'The Fraternity of the Estranged: The Fight for Homosexual Rights in England, 1891-1908'
centres on the aftermath of a law, originally passed in 1885 - and remaining in place for eighty-two years - that had made homosexual relations a crime
But during this time, restrictions on same-sex relationships did not go unchallenged. Between 1891 and 1908, three books on the nature of homosexuality appeared.
They were written by two homosexual men: Edward Carpenter and John Addington Symonds, and a third, Havelock Ellis.
At this time, the study of homosexuality was limited almost exclusively to the European continent.
Gay rights: Britain's Changing Attitudes
Books that were circulated freely in Europe were hardly known in England, and men who loved men were pushed to the margins in a society where masculinity was strenuously upheld.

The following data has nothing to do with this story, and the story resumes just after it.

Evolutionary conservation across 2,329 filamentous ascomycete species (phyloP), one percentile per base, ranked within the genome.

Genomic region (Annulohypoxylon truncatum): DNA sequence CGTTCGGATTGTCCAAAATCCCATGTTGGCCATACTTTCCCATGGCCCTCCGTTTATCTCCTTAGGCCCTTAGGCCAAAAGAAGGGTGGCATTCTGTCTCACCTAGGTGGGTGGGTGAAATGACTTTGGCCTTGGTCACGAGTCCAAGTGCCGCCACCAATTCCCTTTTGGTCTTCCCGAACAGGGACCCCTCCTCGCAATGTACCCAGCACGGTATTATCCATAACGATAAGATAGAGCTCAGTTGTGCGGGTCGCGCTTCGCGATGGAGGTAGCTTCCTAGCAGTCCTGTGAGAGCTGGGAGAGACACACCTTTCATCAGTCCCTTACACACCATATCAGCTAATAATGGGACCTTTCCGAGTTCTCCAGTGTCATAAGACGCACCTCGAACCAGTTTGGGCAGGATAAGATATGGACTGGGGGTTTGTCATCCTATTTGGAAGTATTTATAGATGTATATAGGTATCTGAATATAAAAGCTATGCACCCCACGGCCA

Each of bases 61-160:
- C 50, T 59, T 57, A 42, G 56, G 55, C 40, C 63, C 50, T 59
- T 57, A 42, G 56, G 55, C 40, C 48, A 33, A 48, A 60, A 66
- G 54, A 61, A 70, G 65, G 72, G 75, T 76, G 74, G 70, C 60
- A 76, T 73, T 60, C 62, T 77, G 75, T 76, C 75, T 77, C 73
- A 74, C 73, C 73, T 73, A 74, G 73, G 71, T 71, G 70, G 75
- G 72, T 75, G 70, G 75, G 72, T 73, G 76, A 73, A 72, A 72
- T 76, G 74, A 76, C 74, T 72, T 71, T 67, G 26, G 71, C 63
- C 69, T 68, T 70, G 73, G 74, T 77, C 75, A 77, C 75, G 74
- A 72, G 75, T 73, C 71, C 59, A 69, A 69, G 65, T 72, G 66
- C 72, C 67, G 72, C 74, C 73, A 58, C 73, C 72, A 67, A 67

Carpenter and Symonds' story and their brave stance against persecution is largely forgotten, but in such a hostile environment, their publications were highly significant.
They were the first English contributions to the scientific understanding of homosexuality, and, more importantly, opened the long struggle for the legal recognition of same-sex love that was finally achieved in 1967.
"Although this book is necessarily scholarly in parts and resonates with contemporary academic research, it is intended to speak principally to the LGBT community, and in a time more accepting of sexual diversity, to a wider readership," concludes Dr. Anderson.
Brian Anderson has held teaching and management posts in higher education. He has a doctorate in intellectual history from the University of Oxford. He lives in Hove, East Sussex.
Brian Anderson's 'The Fraternity of the Estranged: The Fight for Homosexual Rights in England, 1891-1908' is published on 28th April 2018.